So Italy has two choices: IS and IP - the two counterattacking options. Notice that the game ends when either Italy plays IS or when France plays an attacking move, whichever happens first. That is, Italy's only choice is which turn l to play IS.

What is Italy's probability to obtain the draw? If l < k, then Italy looses.
If l = k, then Italy draws. If l > k, then Italy draws if France plays FM. That is,
Italy's probability to draw the game is

P(l = k) + p*P(l > k)

[where P(x) stands for the probability that x happens]

Since France chooses p, he can make the second term arbitrarily small. Since France chooses how to choose k, he can make the first term arbitrarily small.

In practice, one option for France is to choose k uniformly between 1 and N. Then,
P(l = k) = 1/N
P(l > k) = (1-1/N)/2
so France can choose p as for example 1/N. This gives a probability for a draw which tends to 0 as N tends to infinity, so that France can make the probability of a draw as small as he wants by choosing N sufficiently large.

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Re: 1v1 Puzzles

#69 Post by RoganJosh » Sat Feb 08, 2020 11:39 am

Puzzle 3:

To begin: the French waiting move is:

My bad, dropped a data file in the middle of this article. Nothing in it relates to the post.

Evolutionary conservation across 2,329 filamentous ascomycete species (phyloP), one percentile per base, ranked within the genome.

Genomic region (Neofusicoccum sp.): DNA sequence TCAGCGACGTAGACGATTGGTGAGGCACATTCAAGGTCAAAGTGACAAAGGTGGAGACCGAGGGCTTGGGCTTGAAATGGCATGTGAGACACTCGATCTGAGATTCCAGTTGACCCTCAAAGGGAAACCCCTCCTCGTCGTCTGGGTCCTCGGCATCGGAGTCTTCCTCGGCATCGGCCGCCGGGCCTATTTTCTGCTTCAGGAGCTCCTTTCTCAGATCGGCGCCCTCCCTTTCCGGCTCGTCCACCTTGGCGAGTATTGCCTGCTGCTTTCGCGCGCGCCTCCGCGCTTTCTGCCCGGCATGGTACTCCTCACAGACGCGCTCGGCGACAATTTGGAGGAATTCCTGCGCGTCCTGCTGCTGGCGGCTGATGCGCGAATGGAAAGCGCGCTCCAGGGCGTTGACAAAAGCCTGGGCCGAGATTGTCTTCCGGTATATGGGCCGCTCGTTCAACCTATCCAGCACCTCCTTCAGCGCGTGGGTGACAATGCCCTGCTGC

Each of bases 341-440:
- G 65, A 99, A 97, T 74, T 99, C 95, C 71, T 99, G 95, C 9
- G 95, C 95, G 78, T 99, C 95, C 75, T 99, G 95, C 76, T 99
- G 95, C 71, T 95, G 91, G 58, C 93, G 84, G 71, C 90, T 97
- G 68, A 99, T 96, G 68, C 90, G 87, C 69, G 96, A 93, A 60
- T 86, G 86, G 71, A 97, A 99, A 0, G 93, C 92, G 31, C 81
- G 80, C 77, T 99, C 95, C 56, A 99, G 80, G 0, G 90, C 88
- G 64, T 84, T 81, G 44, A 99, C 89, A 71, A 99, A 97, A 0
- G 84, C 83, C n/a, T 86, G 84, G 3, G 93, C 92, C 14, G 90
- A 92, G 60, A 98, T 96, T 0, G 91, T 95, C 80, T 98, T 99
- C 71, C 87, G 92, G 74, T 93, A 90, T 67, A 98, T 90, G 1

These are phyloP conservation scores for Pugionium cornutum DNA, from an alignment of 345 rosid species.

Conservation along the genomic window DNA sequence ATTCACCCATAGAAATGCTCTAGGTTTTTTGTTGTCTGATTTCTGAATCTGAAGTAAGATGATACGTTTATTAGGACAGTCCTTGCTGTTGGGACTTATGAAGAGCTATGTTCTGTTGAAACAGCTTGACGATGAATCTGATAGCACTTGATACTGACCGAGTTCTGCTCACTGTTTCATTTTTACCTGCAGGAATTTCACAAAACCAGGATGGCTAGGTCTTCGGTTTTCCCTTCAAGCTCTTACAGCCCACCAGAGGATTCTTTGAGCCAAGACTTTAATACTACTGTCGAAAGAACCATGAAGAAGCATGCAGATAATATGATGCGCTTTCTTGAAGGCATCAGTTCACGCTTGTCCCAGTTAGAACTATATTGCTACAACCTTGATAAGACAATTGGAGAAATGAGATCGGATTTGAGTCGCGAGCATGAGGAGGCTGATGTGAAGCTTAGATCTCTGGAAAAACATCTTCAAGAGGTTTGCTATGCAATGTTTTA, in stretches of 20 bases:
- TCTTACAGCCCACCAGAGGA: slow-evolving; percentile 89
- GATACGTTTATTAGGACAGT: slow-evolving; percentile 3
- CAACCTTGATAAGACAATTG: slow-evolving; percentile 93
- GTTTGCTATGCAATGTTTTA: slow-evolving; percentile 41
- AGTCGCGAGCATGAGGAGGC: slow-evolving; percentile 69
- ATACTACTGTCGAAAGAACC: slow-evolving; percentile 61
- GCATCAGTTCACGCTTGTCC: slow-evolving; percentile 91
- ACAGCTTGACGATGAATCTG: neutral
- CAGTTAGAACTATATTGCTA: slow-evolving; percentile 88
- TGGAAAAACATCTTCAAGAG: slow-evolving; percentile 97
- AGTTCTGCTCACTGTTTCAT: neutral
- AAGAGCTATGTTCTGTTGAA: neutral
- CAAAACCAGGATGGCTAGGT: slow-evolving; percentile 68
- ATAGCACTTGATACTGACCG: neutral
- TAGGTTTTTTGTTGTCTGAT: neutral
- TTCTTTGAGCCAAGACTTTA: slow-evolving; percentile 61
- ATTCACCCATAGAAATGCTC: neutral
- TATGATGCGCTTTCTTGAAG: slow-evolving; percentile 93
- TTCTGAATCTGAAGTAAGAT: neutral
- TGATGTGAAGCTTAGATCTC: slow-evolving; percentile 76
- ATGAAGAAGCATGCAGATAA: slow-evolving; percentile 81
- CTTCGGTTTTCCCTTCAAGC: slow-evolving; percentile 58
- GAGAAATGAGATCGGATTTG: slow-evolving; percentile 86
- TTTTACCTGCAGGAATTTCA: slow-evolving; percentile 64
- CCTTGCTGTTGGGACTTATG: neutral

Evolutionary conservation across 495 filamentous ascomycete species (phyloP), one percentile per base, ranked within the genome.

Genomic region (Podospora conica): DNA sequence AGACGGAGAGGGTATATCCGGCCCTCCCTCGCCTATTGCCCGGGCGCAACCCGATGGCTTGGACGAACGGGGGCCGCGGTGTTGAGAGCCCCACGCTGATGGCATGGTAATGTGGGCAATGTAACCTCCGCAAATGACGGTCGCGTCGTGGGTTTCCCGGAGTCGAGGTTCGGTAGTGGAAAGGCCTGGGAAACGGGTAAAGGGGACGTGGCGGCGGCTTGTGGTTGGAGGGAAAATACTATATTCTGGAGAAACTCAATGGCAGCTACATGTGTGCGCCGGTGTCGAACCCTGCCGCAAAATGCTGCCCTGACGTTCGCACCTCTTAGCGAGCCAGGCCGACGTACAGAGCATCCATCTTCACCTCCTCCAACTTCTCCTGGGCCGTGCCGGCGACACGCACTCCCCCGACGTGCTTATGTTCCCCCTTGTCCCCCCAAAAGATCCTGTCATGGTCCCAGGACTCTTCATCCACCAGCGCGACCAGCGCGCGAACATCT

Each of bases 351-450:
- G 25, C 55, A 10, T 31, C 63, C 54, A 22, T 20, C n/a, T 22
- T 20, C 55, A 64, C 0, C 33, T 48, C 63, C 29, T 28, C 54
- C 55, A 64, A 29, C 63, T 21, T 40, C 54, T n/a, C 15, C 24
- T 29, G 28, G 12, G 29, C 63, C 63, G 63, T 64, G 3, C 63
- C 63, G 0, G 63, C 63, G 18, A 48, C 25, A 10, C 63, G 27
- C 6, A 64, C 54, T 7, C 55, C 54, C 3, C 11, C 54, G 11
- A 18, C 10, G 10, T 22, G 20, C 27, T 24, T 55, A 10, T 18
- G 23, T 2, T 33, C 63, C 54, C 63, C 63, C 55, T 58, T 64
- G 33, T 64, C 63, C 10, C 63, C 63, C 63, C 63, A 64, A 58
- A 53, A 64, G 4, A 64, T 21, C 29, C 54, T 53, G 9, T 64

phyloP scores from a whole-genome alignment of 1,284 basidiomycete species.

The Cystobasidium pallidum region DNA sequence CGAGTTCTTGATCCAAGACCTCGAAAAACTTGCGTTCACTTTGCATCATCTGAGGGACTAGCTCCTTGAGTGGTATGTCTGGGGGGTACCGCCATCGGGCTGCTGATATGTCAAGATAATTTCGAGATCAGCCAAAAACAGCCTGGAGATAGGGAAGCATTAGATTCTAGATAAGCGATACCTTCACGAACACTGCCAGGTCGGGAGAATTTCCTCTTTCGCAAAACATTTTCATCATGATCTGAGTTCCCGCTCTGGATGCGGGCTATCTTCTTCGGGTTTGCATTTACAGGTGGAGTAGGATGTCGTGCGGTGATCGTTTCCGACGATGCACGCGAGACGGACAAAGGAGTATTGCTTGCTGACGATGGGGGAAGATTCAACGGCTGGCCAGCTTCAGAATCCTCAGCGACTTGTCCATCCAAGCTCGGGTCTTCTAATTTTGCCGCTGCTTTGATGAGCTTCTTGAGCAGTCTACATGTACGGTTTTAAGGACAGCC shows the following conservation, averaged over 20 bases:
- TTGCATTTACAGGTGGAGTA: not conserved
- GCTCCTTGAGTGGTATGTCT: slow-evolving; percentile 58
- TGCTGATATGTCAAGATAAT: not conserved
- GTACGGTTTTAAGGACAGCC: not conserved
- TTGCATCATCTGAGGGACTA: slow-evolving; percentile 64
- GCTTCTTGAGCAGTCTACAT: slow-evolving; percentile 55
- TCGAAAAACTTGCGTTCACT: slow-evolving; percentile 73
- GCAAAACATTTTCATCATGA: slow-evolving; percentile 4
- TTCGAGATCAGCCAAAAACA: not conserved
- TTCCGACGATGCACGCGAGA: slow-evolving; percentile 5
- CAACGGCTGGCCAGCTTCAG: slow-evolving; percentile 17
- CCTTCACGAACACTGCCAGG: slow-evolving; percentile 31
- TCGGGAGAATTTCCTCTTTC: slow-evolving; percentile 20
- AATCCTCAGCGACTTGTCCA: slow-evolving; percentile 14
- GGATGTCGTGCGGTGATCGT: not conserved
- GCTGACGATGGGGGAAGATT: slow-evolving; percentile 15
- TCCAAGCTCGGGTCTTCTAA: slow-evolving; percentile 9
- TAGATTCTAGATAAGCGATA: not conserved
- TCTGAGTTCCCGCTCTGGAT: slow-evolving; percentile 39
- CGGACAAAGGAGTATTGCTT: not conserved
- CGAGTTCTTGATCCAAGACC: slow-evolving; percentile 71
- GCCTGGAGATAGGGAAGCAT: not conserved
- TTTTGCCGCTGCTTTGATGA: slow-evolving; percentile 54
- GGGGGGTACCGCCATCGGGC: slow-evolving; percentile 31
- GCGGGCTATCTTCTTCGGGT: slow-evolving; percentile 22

France Waiting Move (FW)
Bur > Mun supported by Ruh Ber
Kie and BAL support Ber H

To make the situation simpler, France will begin by playing the waiting move, picking up the English SC's and placing armies in Sweden and Norway. We assume that Austria enters Moscow, and that Austria has an abundance of armies that can backfill any region he would leave empty. There are three regions for France to attack: Munich, Prussia, and Livonia. The attacking moves that France should consider are:

France Munich Attack (FM)
Bur > Mun supported by Ruh Ber Kie
BAL S Ber H

France Prussia Attack (FP)
Swe > Pru convoyed by BAL
Ber S Swe Pru
Kie S Ber H
Bur > Mun suported by Ruh

France Livonia Attack (FL)
Swe > Lvn convoyed by BAL and supported by StP and GoB
Kie S Ber H
Bur > Mun supported by Ruh Ber

If France captures one of these centers he will win. (Actually, if he takes Livonia you get a new waiting move and a similar situation.) Austria has two counterattacks to consider:

Austria Prussia + Livonia counter (APL)
Lvn H with one support
Pru > Ber supported by Sil
Mun > Kie
Boh > Mun supported by Try
War > Pru

Austria Munich + Livonia counter (AML)
Lvn hold with 1 support
War S Pru H
Mun > Ber supported by Sil Pru

where the important thing to note is that AML is the only counterattack to FM, and it looses to the French waiting move. In addition, Austria will consider two defensive moves:

Austria Defensive 1 (AD1)
Lvn H with 2 supports
Pru > Ber supported by Sil Mun
Mun supported by Tyr Boh

Austria Defensive 2 (AD2)
Lvn H with 1 support
War S Pru H
Sil > Ber supported by Pru Mun
Mun supported by Tyr Boh

(There is some variation to exactly which defensive moves Austria considers, but the result in the end is the same.) Also in this game, we have a very magnanimous French player, who will simply accept defeat if APL and/or AML is met with FP or FL. Then, the possible outcomes are:

------- AD1 ---- AD2 ---- APL ---- AML
FW - replay - replay - replay --- F
FM - replay - replay ---- F ------- A
FP ----- F ---- replay ---- A ------- A
FL - replay ----- F ------- A ------- A